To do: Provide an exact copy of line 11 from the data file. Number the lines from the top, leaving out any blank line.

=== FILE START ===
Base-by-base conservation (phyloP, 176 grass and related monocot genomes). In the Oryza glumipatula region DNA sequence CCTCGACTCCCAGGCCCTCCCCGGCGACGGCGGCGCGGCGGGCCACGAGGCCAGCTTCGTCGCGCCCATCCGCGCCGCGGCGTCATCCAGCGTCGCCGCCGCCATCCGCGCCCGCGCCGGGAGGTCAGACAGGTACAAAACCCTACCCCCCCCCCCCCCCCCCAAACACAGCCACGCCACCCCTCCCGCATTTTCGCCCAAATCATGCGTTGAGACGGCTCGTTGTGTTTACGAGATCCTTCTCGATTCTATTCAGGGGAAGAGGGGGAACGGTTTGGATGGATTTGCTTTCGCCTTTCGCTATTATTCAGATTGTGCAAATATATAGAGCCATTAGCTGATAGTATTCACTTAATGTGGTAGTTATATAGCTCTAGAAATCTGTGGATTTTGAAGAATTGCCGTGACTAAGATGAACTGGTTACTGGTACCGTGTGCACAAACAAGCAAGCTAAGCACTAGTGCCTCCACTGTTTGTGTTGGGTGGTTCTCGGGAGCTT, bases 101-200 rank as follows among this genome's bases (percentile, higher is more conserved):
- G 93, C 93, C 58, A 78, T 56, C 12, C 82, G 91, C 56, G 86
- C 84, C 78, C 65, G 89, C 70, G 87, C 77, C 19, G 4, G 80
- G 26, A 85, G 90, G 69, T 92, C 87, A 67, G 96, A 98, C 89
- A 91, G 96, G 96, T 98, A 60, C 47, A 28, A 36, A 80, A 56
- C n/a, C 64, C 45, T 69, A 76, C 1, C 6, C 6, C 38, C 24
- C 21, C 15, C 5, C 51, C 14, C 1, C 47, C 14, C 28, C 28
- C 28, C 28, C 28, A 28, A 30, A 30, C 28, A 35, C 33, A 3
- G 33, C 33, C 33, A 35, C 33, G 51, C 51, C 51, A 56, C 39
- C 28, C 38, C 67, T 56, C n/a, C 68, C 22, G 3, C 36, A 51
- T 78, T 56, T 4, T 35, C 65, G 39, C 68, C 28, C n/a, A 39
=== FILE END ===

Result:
- T 78, T 56, T 4, T 35, C 65, G 39, C 68, C 28, C n/a, A 39